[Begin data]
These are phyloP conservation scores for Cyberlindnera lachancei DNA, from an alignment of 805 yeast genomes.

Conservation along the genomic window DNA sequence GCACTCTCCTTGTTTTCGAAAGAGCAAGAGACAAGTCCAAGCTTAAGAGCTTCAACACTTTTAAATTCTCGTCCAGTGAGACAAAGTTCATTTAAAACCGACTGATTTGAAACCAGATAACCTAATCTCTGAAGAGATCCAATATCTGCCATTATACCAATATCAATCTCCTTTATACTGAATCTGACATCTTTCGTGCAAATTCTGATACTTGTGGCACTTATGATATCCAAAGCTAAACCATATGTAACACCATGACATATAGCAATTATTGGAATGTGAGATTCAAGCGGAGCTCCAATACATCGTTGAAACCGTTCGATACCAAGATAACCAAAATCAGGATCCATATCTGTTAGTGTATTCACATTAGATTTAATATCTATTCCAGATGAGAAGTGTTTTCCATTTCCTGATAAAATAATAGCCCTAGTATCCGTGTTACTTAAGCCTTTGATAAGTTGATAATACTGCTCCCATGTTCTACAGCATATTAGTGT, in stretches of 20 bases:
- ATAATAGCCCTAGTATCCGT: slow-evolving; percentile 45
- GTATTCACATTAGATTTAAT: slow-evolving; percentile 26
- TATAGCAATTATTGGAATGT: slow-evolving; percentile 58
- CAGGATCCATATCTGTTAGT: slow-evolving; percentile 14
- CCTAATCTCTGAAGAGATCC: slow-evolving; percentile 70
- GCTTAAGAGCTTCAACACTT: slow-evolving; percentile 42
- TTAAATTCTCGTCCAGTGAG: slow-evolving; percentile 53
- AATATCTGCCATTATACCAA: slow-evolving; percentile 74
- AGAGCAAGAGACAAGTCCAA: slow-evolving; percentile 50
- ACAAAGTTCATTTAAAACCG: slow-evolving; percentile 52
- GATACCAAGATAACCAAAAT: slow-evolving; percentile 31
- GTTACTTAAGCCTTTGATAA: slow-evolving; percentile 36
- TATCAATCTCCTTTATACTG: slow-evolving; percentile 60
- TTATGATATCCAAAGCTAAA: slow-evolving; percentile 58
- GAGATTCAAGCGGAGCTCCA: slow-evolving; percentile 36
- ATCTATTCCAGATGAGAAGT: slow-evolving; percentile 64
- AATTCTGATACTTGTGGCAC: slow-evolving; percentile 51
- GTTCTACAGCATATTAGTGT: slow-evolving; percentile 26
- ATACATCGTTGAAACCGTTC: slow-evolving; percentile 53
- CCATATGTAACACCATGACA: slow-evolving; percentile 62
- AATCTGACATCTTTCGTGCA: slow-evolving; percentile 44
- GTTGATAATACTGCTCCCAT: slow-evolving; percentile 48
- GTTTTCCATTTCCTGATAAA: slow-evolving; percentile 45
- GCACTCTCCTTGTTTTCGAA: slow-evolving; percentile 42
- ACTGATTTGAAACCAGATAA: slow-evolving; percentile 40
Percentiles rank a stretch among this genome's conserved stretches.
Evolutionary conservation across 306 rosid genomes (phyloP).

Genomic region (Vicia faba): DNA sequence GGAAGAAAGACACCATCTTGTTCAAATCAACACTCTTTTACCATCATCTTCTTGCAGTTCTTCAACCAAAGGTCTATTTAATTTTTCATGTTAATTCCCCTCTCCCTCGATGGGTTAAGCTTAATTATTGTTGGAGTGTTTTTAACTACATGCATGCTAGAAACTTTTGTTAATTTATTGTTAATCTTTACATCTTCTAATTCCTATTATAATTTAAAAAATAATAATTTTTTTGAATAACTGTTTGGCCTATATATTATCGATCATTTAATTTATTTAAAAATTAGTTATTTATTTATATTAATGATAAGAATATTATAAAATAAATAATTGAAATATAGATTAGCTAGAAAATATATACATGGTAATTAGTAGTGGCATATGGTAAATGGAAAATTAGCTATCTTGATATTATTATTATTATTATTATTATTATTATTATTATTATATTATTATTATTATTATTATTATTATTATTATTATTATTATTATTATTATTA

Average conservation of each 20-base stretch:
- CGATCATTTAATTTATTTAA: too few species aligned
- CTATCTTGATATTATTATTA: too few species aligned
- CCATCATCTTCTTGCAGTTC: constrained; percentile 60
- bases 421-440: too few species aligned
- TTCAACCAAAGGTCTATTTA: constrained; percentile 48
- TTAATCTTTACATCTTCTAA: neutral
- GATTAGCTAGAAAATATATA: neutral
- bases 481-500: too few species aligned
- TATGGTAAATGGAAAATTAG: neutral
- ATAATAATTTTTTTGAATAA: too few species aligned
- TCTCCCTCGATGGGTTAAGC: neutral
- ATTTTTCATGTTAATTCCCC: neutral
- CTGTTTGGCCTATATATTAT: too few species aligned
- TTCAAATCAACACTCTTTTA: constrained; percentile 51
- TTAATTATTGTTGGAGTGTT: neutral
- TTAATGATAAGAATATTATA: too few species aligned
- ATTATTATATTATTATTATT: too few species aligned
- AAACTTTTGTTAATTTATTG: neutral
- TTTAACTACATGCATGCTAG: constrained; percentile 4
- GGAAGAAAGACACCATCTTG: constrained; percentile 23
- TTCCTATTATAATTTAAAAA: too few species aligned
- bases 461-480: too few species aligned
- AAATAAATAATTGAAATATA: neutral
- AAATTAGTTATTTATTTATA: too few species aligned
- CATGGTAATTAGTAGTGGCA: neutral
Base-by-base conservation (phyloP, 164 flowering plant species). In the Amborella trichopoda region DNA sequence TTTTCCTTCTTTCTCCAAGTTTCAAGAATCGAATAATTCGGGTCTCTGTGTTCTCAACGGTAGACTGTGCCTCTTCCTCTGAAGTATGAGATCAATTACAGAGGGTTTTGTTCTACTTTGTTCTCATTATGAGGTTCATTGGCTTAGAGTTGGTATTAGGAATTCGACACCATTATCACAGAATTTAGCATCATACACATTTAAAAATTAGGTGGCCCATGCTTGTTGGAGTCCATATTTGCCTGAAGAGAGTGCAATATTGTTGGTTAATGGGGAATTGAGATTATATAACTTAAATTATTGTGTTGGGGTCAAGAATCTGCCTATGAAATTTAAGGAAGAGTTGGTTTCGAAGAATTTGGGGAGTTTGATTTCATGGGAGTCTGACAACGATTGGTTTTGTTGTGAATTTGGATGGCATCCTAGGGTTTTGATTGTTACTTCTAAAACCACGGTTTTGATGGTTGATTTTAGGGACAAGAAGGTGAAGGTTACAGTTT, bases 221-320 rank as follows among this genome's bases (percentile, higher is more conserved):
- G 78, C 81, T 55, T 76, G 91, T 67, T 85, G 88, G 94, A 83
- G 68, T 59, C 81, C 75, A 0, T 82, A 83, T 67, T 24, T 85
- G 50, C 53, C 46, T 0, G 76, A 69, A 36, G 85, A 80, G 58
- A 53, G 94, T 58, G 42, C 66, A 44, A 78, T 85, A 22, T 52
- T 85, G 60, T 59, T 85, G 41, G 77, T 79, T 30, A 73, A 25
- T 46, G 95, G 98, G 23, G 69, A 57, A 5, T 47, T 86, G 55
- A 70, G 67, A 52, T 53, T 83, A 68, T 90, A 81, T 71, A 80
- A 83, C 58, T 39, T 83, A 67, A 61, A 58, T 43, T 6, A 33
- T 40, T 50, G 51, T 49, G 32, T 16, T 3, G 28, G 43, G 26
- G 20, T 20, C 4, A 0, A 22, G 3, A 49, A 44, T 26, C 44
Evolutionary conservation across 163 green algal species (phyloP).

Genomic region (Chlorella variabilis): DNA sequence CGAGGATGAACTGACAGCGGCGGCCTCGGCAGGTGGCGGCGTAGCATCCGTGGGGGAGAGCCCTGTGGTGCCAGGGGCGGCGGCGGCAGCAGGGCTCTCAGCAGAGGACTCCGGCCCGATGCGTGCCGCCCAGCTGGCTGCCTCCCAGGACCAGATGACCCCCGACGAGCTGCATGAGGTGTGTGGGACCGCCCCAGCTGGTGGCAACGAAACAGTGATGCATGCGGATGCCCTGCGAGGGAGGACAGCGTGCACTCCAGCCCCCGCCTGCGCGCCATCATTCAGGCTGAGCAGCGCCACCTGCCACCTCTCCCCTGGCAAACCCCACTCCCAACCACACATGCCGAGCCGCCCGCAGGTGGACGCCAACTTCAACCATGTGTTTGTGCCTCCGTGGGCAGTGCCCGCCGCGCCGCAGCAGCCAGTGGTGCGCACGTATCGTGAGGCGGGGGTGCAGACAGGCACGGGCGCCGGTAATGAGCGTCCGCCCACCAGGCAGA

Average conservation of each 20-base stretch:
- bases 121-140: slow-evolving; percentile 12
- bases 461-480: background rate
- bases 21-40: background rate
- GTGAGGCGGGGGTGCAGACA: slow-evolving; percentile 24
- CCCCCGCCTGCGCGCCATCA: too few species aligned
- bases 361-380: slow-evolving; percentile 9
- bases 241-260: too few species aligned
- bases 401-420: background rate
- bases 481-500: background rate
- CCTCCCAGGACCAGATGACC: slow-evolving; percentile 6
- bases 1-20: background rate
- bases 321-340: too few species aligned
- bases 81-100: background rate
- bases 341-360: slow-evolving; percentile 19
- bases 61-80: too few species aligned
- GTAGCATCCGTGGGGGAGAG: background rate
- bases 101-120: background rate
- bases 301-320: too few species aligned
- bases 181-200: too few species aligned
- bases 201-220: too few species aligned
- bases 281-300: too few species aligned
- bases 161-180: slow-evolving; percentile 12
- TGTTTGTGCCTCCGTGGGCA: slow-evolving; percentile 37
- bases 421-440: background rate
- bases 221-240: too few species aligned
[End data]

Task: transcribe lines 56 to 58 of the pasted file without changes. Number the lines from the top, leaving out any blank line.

- CATGGTAATTAGTAGTGGCA: neutral
Base-by-base conservation (phyloP, 164 flowering plant species). In the Amborella trichopoda region DNA sequence TTTTCCTTCTTTCTCCAAGTTTCAAGAATCGAATAATTCGGGTCTCTGTGTTCTCAACGGTAGACTGTGCCTCTTCCTCTGAAGTATGAGATCAATTACAGAGGGTTTTGTTCTACTTTGTTCTCATTATGAGGTTCATTGGCTTAGAGTTGGTATTAGGAATTCGACACCATTATCACAGAATTTAGCATCATACACATTTAAAAATTAGGTGGCCCATGCTTGTTGGAGTCCATATTTGCCTGAAGAGAGTGCAATATTGTTGGTTAATGGGGAATTGAGATTATATAACTTAAATTATTGTGTTGGGGTCAAGAATCTGCCTATGAAATTTAAGGAAGAGTTGGTTTCGAAGAATTTGGGGAGTTTGATTTCATGGGAGTCTGACAACGATTGGTTTTGTTGTGAATTTGGATGGCATCCTAGGGTTTTGATTGTTACTTCTAAAACCACGGTTTTGATGGTTGATTTTAGGGACAAGAAGGTGAAGGTTACAGTTT, bases 221-320 rank as follows among this genome's bases (percentile, higher is more conserved):
- G 78, C 81, T 55, T 76, G 91, T 67, T 85, G 88, G 94, A 83